While it can be said that I am passionate about all reading, it is particularly true that I am passionate about reading graphic novels. Just as it is with any medium, format, or genre (graphic novels have many genres but are considered a format), graphic novels have their fair share of bad stories and good stories. I’d like to share two of the latter with you.
Jorge Aguirre’s Dragons Beware, the second in his “Chronicles of Claudette” series (but able to be read on its own), is the story of a whip-smart young girl who craves excitement in her life. Underwhelmed by the safety of her fortressed village, plucky heroine Claudette is in desperate need of an adventure and things aren’t much better for the rest of her gang. Her younger brother Gaston is struggling to be the warrior he thinks his father Augustine wants him to be and her friend Marie, a princess-in-training, is being protectively held hostage in a tower by her own mother. However, things don’t stay quiet for long. The adventure soon finds the trio when the menacing sorcerer Grombach escapes from captivity and threatens the peace of Mont Petit Pierre. In order to stop Grombach’s villainous efforts to rise to power, the group must set off to the Grim Grotto to battle Azra the Atrocious, the fearsome dragon who stripped Augustine of the magical sword that defeated Grombach once before. If Claudette, Gaston, and Marie are to succeed in overcoming Azra, reclaiming the magical sword, and defeating Grombach, they’ll have to embrace their strengths and work together. Soothing earth-tones accentuated by vivid pops of color complement this fast-paced, humorous adventure that is full of heart and action. Although Claudette often champions rash decision-making and recklessness, her bravery and can-do attitude admirably stand out and will give young girls a strong female figure to look up to. In a world where boys are most often championed as the heroes and girls as the victims waiting to be rescued, I found this turnaround to be an extremely refreshing change of pace. Additionally, Gaston and Marie’s storylines deftly convey the importance of being true to oneself – without becoming preachy or aggressive- and provide a milder point of connection for those youth who don’t see themselves in Claudette.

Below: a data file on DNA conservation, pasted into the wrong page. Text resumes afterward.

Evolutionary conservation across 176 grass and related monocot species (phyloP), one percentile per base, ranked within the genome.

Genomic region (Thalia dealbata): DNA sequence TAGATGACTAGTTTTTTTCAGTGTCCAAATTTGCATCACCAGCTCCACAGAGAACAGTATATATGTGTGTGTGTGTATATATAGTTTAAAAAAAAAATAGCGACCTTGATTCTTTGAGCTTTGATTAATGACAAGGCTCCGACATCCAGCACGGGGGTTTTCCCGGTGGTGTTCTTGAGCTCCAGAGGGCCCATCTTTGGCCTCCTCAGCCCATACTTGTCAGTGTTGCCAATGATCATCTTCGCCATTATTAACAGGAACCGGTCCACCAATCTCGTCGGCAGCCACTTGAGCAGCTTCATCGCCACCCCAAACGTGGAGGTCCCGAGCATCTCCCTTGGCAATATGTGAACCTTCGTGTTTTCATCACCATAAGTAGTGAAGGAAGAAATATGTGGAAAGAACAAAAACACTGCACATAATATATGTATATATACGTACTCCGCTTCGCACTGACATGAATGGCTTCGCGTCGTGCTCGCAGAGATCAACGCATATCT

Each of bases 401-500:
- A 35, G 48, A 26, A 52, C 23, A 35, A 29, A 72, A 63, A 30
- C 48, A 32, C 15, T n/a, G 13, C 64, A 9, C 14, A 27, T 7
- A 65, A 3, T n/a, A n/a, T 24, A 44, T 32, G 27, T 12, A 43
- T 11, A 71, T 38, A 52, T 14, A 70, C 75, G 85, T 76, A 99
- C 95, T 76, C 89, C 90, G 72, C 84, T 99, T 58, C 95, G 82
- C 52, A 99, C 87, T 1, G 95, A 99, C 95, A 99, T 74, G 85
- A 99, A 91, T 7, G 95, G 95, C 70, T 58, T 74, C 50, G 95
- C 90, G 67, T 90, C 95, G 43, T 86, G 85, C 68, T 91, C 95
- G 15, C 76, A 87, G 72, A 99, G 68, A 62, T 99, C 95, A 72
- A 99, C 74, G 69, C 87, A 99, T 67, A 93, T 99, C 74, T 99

Through the Woods by Emily Carroll brings together a collection of spine-tingling stories that harken back to the macabre fairy tales of the pre-Disney long ago. Nestled within the pages are five short horror stories, related by the terror invoked in us by things that go bump in the night and the horrific possibilities of gnarled and twisted woods: a father who disappears within them, leaving his three daughters to survive on their own; a woman chased into them so that she may avoid the terrors of her home; a brother killed within them out of jealousy; a thoughtless joke, discussed inside them, turned haunting; and a nesting place for the creatures of your nightmares. Borrowing hints and elements from such classics as Bluebeard and Little Red Riding Hood, Carroll rather deftly combines vintage images with modern stories that have a feeling of timelessness. As I was working my way through the stories, I was filled with an unending sense of dread and despair; in my heart of hearts, I knew, as in old-school fairy tales, there would be no happy endings within these pages. The imagery itself is at times striking with its highly contrasting black and white with streaks of red – weaving blood and gore throughout the stories- while managing to effectively use soft, smoky styles to contrast with the sharpness of the violence. With all that said, if there is a weakness to be found in this collection, it was that I had to read it in multiple sittings to avoid the feeling of sameness and the occasional predictability of the stories.